Dear constituents of mine,
I have had a most hectic week.
It didn't start well. The train up to London was so crowded on Monday morning that I thought I may not even get my usual seat. Fortunately the old lady who I found sitting in my allocated seat recognised me and moved elsewhere. Thank goodness she did. My Blackberry with its new ring tone was already in full flow as I sat down and it was only eight fifteen.
By the way, I have to admit that the sound it has recently starting emitting when someone calls has taken a little getting used to. But I am grateful to a young man who called at one of my weekly surgeries for this.
He had wanted to complain about the closure of the youth centre and we were interrupted several times by my phone going off which, of course, I felt it necessary to answer in case it was someone important.
However, eventually, after I'd given him my considered views - spoken as usual in the language that any sixteen year old understands and so interspersed with words like 'innit' - he thanked me and then recommended a ring tone that he said would endear me to the Christian and Jewish minority in the town by recognising the day of rest and prayer - the Sabbath.
Of course, I already recognise Fridays as the Moslem day off, Wednesday as Lottery and Monday as washing day.
By the way, those who know me well (the majority) are well aware that I have spoken on many occasions both at meetings in my constituency and in the House about the need for a religious tolerance, balance and diversity so I agreed. I also thought that anything might sound better than the tone that my nine year old son, Hector - who will now definitely be going to Krupton High School in September, by the way - had installed.
Naturally, I am unused to downloading such things as the Blackberry is used entirely for official Parliamentary business and comes to us elected Members already set up by someone else. Thankfully we are getting iPads shortly but, meanwhile, I keep the Blackberry always switched on for calls from my PA, Ministers and the PM's office. Consequently, it rings almost non-stop.
So, I left this young fellow to fiddle with it while I dealt with another constituent about something or other and, surprisingly quickly, the youth (seemingly content with my views on the youth club) thanked me and left with a smile on his face. I saw him through my window, still laughing as he reported back to his friends who were waiting outside in the rain. Such is my understanding of the needs of young people in my constituency.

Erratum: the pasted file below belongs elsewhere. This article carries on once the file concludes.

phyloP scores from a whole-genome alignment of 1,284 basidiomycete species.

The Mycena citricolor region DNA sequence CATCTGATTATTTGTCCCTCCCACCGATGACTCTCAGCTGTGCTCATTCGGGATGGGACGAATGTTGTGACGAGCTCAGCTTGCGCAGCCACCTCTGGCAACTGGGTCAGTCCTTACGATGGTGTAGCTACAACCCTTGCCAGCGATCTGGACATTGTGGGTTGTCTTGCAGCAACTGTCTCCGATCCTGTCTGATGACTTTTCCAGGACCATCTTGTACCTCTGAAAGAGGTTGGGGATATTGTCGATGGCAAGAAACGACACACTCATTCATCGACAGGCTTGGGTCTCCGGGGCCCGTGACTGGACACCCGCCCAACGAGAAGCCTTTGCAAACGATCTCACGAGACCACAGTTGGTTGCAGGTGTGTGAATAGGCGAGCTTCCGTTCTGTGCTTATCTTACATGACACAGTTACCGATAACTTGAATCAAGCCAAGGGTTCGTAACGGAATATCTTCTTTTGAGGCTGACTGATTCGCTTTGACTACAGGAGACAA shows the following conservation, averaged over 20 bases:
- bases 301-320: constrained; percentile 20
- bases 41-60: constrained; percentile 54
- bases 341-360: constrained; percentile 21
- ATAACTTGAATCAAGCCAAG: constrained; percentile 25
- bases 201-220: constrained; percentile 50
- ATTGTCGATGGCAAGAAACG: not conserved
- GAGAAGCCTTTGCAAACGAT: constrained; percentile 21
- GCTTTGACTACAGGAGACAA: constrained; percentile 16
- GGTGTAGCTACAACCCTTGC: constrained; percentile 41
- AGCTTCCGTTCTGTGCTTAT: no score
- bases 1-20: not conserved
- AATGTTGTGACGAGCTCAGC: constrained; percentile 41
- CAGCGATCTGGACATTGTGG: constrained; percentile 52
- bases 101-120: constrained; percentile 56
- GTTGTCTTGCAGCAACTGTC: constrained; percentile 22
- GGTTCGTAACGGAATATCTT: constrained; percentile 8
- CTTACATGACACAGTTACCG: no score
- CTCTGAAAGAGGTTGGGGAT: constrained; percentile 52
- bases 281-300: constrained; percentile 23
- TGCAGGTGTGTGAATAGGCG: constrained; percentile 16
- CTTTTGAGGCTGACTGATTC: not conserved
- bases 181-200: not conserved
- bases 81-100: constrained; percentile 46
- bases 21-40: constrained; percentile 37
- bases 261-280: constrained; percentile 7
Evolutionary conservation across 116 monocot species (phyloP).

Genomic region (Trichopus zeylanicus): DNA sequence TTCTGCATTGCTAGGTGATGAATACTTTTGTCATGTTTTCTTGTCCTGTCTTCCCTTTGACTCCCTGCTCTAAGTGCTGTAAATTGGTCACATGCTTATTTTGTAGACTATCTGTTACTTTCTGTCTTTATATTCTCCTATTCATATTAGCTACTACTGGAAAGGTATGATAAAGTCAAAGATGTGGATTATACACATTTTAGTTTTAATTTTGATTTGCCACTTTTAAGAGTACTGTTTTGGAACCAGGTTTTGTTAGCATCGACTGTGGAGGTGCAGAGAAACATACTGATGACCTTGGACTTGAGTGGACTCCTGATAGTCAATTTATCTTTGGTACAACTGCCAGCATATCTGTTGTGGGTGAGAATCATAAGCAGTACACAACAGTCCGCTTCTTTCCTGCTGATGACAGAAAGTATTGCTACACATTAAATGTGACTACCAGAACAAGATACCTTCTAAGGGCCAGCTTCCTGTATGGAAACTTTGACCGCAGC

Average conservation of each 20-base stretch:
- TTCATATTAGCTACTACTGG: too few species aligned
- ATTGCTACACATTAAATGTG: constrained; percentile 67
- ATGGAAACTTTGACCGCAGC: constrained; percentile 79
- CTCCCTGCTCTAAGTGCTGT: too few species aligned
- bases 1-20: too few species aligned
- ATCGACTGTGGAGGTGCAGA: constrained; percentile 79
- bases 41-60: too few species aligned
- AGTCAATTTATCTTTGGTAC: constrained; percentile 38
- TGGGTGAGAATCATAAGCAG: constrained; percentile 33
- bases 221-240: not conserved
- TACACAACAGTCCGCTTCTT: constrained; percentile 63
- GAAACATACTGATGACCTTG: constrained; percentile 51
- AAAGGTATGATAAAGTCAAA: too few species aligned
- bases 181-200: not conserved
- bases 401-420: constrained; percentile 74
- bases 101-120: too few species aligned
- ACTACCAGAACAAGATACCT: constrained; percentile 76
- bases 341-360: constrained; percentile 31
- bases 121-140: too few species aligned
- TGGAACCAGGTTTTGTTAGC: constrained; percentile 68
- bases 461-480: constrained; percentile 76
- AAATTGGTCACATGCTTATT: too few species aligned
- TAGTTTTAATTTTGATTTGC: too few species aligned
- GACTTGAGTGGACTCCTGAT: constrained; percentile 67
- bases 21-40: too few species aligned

All of this is relevant to my universally popular "Theme of the Week", by the way.
As I was pushing my way towards the front of the queue to exit the carriage on arrival at Paddington Station on Monday morning a constituent I didn't recognise was waiting for me on the platform. Clearly having recognised me and wanting advice, he grabbed me by the sleeve of my navy blue suit. He informed me that he had really enjoyed listening to abstracts from Black Sabbath all the way from Swindon. I have no idea what he was talking about - typical Paddington dweller I expect - but I thanked him and went to get my taxi whilst realising that he couldn't possibly be a constituent of mine so not that important.
But, thinking that perhaps I had just done my friend, the Honourable Member from Swindon, a favour I decided I would follow this up in the Members Bar at lunch.
By the way, I'd pre-ordered roast pheasant with French beans as I'd heard the pheasant was to be sourced from one of my constituents, apparently a local butcher although the name was new to me.
And this brings me to the theme of this week's report: My support for local industry and local produce.
That pheasant was delicious. That butcher needs a special mention. Served up with the French beans (which I understand were actually flown in fresh from Kenya earlier that day), a rich sauce made from in-season Spanish red currants and washed down with a bottle of Italian white wine, it provided a wonderful start to the afternoon that followed which was spent in Committee discussing the widening trade gap and the need to support our local producers.
That's it for now, friends. Next week, I'll be reporting on my views on the Euro so I'm off to Barcelona for a couple of days to see with my own eyes how the Spanish have created such a successful economy on the back of fresh fruit and vegetables and perhaps bring back a few samples to show how they do it and we can't.
In the meantime, don't forget my slogan, "Be positive."